Wednesday, September 24, 2014

Which of the triple constraints (schedule, scope, budget) is most difficult to attain?

There are two outline points: the client expectations and the company strategy.

Project Management Triangle (called also Triple Constraint or the Iron Triangle) is a model of the constraints of project management. It is a graphic aid where the three attributes show on the corners of the triangle to show opposition. It is useful to help with intentionally choosing project biases, or analyzing the goals of a project. It is used to illustrate that project management success is measured by the project team's ability to manage the project, so that the expected results are produced while managing time and cost (Wikipedia). The thought-provoking question is: which of the triple constraints (schedule, scope, and budget) is most difficult to attain?

The nature of each project drives the relative priority of its constraints - a regulatory compliance project may be focused on minimal scope within a fixed schedule and flexibility on cost; while a discretionary project without external commitments might be most challenged on schedule. The real value-added, experienced Program Manager is to keep a proper balance between the 3 constraints (schedule, scope, budget). 

There are two outline points: the client expectations and the company strategy. The managers have to balance between those points and find the way to conciliate the objectives. It's not an easy task but if the managers have a total support of his or her hierarchy, the development of the approach should be done logically to uncover a two-part problem:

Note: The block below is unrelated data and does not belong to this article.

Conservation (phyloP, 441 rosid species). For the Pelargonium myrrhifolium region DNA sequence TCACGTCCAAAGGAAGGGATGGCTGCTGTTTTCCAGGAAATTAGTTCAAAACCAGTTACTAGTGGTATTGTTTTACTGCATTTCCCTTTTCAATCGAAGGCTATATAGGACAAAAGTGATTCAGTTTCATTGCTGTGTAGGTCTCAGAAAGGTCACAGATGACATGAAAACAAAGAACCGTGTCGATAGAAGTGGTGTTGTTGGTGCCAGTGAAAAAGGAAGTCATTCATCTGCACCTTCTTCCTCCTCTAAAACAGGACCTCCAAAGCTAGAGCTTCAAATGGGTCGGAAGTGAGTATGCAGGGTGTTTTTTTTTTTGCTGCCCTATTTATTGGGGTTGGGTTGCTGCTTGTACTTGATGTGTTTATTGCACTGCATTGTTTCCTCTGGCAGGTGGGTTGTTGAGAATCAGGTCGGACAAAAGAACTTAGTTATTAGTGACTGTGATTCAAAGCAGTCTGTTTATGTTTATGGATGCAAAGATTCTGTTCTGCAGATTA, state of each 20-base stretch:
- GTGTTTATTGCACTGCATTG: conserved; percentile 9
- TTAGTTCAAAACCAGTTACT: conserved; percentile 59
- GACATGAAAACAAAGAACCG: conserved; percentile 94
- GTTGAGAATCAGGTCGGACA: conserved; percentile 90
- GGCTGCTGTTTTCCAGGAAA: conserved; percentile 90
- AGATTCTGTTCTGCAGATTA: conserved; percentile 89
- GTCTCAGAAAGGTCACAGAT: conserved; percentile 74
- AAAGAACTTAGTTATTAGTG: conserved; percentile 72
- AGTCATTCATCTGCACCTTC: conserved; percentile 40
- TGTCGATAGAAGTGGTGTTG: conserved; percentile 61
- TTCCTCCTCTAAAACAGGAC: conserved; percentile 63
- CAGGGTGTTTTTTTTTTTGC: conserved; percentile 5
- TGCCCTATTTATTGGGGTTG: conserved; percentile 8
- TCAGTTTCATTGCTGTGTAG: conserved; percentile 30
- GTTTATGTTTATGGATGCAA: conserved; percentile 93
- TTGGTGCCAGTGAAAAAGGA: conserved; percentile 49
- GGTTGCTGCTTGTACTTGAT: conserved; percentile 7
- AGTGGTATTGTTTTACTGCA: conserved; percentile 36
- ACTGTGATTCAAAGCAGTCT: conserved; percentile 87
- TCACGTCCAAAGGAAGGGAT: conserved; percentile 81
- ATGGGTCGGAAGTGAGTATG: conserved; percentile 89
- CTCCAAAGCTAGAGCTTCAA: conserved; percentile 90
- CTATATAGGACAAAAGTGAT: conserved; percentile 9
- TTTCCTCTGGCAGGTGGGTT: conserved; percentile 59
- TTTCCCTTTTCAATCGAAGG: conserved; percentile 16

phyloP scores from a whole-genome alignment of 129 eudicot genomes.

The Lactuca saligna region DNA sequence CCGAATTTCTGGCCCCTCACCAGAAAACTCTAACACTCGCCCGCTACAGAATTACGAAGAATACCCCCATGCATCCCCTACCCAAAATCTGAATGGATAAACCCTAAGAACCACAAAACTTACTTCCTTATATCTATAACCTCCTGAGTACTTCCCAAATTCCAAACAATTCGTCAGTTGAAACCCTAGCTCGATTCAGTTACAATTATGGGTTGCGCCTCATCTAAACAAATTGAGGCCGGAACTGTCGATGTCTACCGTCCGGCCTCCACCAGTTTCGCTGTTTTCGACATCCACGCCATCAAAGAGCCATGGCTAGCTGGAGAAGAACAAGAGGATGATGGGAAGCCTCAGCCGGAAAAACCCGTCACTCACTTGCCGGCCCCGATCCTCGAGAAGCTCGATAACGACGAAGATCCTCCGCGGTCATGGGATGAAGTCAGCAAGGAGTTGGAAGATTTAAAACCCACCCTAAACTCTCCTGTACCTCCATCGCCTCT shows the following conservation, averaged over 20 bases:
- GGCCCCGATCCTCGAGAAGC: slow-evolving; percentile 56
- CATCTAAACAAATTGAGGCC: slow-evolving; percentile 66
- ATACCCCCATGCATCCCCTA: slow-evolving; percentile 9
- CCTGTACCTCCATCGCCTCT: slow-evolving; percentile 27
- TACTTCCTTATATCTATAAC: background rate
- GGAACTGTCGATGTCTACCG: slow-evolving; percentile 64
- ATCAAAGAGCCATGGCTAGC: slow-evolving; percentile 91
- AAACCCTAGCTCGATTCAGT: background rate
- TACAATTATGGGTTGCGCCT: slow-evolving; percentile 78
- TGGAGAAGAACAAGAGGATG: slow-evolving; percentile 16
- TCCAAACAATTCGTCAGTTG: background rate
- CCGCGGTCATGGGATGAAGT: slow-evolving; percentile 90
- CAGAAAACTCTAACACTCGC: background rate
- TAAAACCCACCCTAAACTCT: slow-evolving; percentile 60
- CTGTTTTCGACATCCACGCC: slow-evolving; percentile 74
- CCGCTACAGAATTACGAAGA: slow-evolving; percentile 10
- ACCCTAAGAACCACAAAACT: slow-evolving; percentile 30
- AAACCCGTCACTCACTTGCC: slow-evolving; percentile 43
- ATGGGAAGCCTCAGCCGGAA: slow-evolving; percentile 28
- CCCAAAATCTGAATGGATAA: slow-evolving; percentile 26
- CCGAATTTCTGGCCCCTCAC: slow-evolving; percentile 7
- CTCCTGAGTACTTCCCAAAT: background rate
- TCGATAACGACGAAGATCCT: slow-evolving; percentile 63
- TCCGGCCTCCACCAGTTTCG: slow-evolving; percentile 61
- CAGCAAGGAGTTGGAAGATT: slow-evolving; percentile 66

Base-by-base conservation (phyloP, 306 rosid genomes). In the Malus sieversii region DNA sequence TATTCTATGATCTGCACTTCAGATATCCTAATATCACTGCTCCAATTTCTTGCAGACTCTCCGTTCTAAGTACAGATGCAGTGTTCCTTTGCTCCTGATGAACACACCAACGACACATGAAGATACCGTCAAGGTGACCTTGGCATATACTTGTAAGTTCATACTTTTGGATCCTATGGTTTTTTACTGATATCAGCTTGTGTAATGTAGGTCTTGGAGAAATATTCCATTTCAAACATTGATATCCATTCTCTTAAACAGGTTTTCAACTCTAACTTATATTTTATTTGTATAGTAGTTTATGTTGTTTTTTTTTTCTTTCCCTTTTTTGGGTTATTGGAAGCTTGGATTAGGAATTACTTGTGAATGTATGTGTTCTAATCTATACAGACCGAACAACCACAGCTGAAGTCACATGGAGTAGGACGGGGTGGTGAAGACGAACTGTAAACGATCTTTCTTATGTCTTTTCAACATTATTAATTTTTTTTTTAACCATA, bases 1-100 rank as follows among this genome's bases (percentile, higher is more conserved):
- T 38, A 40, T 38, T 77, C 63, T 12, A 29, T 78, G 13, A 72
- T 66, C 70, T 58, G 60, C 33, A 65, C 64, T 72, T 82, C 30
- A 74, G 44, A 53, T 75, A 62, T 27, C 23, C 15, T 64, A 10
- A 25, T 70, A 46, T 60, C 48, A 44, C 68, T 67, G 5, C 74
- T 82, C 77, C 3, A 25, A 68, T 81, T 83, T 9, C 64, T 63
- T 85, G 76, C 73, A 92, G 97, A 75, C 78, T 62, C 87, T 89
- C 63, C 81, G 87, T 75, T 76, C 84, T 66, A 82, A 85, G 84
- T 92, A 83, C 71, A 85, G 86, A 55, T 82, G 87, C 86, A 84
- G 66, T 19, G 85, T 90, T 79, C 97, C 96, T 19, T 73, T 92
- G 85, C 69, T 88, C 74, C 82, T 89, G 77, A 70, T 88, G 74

(1) A blatant optimism bias that plagued the task duration and effort estimates. 
(2) Ambiguous requirements that caused a lot of rework very late in the quality testing cycle. 

Agile methodology focuses on iterative delivery and continuous improvement. Nowadays the speed of change is accelerated, everyone is hard pressed on delays, and favoring a quick delivery on a good enough scope, that PM can iteratively improve. It also gives time for the business to adjust its requirements that are not always well defined in details and subject to evolution with market trends. 

There’re all types of challenges on the SCOPE: Scope is typically always the area where there can be many issues with interpretation, decomposition, assumptions, and lack of continuity and understanding between the stakeholders. As we all appreciate there are many ways to deal with these types of challenges, it seems to always turn out to be the most difficult constraint to tackle and manage throughout the life cycle.

3”D” sessions to clarify critical constraint. It always seems to be the trade space based on stakeholder ease of suggesting Budget and Time are fixed, with no desire to give up Quality. A way to deal with this is to have many 3D sessions (Discuss, Debate, and Decide) with the key stakeholders in the project. The key stakeholders are the customer for whom you are delivering the project. It may not be the "user" because it can be the "buyer" who speaks for the user. You must be clear on what the "user" needs are as well. Especially if the "buyer" is not fully engaged with the "user". It can be tricky to manage, but it's crucial to do it. Data is King when you’re in the 3D session.

Hence, depending on the situation, the customer will be more driven by cost/time or scope. The tradeoff can be made through in-depth understanding of project nature, ultimate business strategy and goals, project management methodology or disciplines, and have 3D sessions to decide your key constraint.


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